Why is Tiger Woods in Ireland and what can he learn at the J.P. McManus Pro-Am?

Rocking a hoodie, backward hat and sunglasses, Tiger Woods arrived in Ireland, landing at Adare Manor, site of the 36-hole J.P. McManus Pro-Am, via helicopter for his one and only tune up ahead of the 150th British Open.

Woods has done his best to ghost the world since he withdrew from the PGA Championship at Southern Hills in May after gutting out another made cut at a major and shooting 79 on Saturday in cold, dreary weather. Given the obvious pain he was dealing with, Woods had little to gain in playing the final round. His chase of his 16th major triumph would have to wait. Then he elected to skip the U.S. Open in June in order to give his body more time to prepare for the easier walk at the flatter Old Course at St. Andrews in Scotland, where he claimed two of his three Claret Jugs in 2000 and 2005.

Woods, 46, defied the odds by returning from his serious single-car accident last February and multiple surgeries to play in the PNC Championship in December with son Charlie with benefit of a golf cart in the two-man team event. Then he shocked the world in April by competing at the Masters, and shooting an opening-round 71. He finished 47th.

“That’s the first time I would think that 78-78 on the weekend of a major would be a smile,” mused ESPN’s Scott Van Pelt. “But I felt like that smile reflected the satisfaction of, man, I got here. I got here. I played well enough to be here on the weekend. Did I play how I wanted? No, but I’m here, man, and I’m playing.”

Woods was quick to commit after the Masters to being at St. Andrews in July, noting it is his favorite course in the world.

But there have been no updates on his current health, just a few random tweets, one showing the devastating effect of the crash to his right leg without pants or covered by a compression sleeve (below).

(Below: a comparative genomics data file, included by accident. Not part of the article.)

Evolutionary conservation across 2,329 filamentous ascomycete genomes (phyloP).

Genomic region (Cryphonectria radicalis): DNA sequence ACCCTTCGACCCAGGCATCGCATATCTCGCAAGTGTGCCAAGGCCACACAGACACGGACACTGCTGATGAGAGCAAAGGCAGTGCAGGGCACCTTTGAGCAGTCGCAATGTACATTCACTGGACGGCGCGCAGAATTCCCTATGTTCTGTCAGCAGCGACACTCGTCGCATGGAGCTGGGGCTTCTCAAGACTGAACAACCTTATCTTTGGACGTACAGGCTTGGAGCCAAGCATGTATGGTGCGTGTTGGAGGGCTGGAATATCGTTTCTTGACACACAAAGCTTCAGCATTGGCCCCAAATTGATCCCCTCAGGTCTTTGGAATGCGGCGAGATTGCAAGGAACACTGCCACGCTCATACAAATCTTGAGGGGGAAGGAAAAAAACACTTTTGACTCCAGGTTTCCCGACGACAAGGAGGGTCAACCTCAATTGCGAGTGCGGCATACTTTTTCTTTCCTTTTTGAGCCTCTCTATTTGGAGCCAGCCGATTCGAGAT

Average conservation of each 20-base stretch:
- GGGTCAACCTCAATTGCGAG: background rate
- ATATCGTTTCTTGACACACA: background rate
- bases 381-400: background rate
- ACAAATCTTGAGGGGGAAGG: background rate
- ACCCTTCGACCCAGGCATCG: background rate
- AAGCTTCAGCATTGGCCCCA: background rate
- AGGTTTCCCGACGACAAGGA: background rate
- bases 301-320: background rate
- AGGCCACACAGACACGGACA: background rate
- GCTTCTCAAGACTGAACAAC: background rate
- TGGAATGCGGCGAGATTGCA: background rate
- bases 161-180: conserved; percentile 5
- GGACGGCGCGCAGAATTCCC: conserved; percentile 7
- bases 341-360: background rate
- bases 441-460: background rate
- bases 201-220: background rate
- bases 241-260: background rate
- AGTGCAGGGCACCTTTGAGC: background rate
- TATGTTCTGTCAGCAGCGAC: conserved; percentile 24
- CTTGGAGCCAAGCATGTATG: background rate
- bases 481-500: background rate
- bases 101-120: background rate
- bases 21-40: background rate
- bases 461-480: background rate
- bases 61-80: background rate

The other showed Woods on the sideline at his daughter’s soccer practice in Florida, rehearsing his golf swing without a club.

“The man never stops working,” the fan site TW Legion observed.

In a field with nine of the top 10 players in the world ranking at the J.P. McManus Pro-Am, Woods still is the center of attention. He’s turned the event into must-see TV to determine if he still has a pronounced limp as he did at the PGA Championship and to show how sharp his game looks. But why might he be playing in a hit-‘n-giggle with a major looming?

ESPN’s Curtis Strange was referring to Tiger playing Augusta National ahead of the Masters, but the sentiment holds true for St. Andrews too.

“How else would you test yourself other than to go walk and play and get up there and play some practice rounds and see if you can walk the golf course, see how the leg holds up, see how the game is,” Strange said.

The pro-am will serve as a good opportunity for Woods to simulate playing in a competitive environment with 40,000 spectators watching, with nothing but pride on the line.

The J.P. McManus will be streamed from 9 a.m.-2:30 ET on Peacock on Monday and Tuesday. Golf Channel will replay the event from 7 p.m.-12:30 a.m. ET both days.